Even though Bull spelled it out to a T, I will do it again anyway, in steps:

    We will assume this is a second story VES.

    1. Arrive on scene.
    2. Occupant states victim is inside, at a specific location.
    3. Throw ladder to desired window, taking the glass in the process.
    4. Position tools on the highest ladder rung while watching conditons inside room. If it flashes or shows signs of immediate flashover, abandon VES and move on to another task. If conditions allow, move to step 5.
    5. Ascend ladder, take the rest of the window and sash.
    6. Look into the room and gather info on what you see. Look at the base of the window for someone who may be lying there.
    7. Sound the floor.
    8. Enter the room, leaving one tool propped out the window. This gives a reference point that can be seen from across the room as to where the exit is. It also lets other firefighters know you are searching the room. Now would be a good time to scan with a TIC if you have one. If a second firefighter is availabe, he should be waiting at the window on the tip of the ladder.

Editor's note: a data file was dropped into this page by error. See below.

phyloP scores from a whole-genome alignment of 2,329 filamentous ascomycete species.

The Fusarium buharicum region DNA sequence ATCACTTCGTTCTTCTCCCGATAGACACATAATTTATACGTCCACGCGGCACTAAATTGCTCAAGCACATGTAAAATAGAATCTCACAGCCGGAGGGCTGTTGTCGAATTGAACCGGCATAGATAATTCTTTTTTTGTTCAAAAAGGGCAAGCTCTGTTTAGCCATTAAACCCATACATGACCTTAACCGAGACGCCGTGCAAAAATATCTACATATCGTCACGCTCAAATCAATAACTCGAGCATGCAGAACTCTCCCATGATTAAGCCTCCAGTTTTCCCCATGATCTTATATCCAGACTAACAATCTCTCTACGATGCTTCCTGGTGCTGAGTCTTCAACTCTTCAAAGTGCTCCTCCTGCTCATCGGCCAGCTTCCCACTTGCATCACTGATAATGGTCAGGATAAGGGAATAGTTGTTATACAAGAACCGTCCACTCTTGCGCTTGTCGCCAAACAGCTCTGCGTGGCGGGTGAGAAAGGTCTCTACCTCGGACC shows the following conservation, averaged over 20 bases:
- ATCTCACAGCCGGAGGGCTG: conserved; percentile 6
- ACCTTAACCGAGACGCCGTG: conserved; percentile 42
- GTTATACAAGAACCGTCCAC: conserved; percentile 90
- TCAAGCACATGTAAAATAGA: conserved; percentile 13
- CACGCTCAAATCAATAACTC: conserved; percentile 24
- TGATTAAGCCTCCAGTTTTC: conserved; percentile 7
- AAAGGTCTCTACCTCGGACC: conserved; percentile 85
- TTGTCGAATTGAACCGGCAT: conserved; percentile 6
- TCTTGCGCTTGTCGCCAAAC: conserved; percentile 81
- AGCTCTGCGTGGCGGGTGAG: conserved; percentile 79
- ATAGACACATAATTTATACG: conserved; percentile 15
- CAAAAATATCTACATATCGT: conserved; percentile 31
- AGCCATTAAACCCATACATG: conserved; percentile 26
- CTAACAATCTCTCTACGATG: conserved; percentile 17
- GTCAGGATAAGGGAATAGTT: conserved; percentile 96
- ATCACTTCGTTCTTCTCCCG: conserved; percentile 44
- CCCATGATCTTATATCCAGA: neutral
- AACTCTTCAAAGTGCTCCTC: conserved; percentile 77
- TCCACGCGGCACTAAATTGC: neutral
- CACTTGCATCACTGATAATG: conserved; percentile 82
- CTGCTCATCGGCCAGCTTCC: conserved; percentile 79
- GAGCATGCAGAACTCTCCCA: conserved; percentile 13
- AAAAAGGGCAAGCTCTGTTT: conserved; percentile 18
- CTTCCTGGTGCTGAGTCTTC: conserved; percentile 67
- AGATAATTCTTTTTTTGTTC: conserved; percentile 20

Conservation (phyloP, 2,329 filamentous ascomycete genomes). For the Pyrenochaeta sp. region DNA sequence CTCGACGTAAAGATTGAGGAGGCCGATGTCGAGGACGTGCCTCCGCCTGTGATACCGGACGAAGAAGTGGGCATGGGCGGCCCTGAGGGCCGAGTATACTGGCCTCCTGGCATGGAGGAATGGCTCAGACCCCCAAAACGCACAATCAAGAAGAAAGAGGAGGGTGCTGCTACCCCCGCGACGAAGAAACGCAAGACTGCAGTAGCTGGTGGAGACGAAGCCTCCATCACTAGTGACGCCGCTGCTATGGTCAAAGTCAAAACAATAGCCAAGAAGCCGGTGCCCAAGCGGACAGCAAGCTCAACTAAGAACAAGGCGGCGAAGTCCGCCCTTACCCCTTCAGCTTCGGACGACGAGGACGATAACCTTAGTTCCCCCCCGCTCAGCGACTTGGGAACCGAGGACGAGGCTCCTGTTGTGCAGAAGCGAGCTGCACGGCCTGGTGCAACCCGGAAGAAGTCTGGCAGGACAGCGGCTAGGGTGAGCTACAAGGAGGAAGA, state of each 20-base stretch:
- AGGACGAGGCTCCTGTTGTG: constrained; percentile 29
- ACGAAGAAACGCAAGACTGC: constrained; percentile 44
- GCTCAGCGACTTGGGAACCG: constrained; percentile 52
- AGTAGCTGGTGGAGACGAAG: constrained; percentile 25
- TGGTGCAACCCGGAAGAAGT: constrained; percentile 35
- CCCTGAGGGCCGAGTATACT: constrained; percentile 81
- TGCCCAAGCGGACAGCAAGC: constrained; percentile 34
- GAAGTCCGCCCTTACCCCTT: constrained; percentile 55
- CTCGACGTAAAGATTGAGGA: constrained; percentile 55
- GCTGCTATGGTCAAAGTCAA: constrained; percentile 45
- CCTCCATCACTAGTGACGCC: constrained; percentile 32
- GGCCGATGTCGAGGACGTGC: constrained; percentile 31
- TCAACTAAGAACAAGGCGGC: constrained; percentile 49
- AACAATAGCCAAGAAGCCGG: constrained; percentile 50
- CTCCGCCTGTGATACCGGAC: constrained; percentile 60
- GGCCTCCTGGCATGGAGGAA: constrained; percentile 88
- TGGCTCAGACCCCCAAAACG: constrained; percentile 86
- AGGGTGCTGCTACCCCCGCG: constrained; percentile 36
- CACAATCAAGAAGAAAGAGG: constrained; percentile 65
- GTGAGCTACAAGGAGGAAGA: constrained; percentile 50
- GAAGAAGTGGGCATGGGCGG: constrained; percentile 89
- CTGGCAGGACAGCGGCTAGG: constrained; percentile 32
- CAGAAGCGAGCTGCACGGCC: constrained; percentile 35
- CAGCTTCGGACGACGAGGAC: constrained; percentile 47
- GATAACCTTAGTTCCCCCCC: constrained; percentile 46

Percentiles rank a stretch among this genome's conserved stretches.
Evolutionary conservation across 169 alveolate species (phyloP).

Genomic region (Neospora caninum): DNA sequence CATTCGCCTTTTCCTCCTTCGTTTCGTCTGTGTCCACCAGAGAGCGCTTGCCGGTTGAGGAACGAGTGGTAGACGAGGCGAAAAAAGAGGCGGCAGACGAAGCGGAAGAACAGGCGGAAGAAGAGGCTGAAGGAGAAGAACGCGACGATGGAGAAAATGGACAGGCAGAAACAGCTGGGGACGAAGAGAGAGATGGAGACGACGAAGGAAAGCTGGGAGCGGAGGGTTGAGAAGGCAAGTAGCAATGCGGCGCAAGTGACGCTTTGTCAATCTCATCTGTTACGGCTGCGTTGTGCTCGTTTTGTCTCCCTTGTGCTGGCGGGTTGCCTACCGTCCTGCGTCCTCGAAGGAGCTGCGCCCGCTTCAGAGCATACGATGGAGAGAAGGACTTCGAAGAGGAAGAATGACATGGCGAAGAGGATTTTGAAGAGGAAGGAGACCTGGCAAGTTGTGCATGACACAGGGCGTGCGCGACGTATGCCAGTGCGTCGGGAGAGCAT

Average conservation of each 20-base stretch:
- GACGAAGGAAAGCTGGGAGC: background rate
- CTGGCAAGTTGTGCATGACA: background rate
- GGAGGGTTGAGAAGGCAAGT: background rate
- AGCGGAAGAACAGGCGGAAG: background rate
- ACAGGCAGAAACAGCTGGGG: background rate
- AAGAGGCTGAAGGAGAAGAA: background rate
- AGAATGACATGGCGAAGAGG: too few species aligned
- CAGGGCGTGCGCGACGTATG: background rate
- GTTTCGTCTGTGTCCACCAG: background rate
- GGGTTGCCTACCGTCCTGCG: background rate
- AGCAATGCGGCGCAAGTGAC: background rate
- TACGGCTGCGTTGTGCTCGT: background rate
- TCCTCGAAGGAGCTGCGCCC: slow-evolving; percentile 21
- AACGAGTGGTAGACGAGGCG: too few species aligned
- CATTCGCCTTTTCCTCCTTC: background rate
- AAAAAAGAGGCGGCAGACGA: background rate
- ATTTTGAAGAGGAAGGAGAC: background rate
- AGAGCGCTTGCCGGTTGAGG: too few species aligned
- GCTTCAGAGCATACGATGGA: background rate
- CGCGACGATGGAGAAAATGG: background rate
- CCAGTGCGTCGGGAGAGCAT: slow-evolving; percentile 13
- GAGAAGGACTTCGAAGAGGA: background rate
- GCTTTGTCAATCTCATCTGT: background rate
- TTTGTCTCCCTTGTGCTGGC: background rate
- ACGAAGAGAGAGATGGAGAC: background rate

9. Begin your search. Make your way around the room, eventually coming to the door. When you get there, search just outside it, and then close it. Make your way around the entire room.
    10. Once the search is complete, either exit with your victim or exit alone.

    Notice the steps that weren't mentioned:
    - Wait for 2 in 2 out manpower to be available.
    - Wait for a charged hose line.
    - Consider how taking thw window will affect fire spread.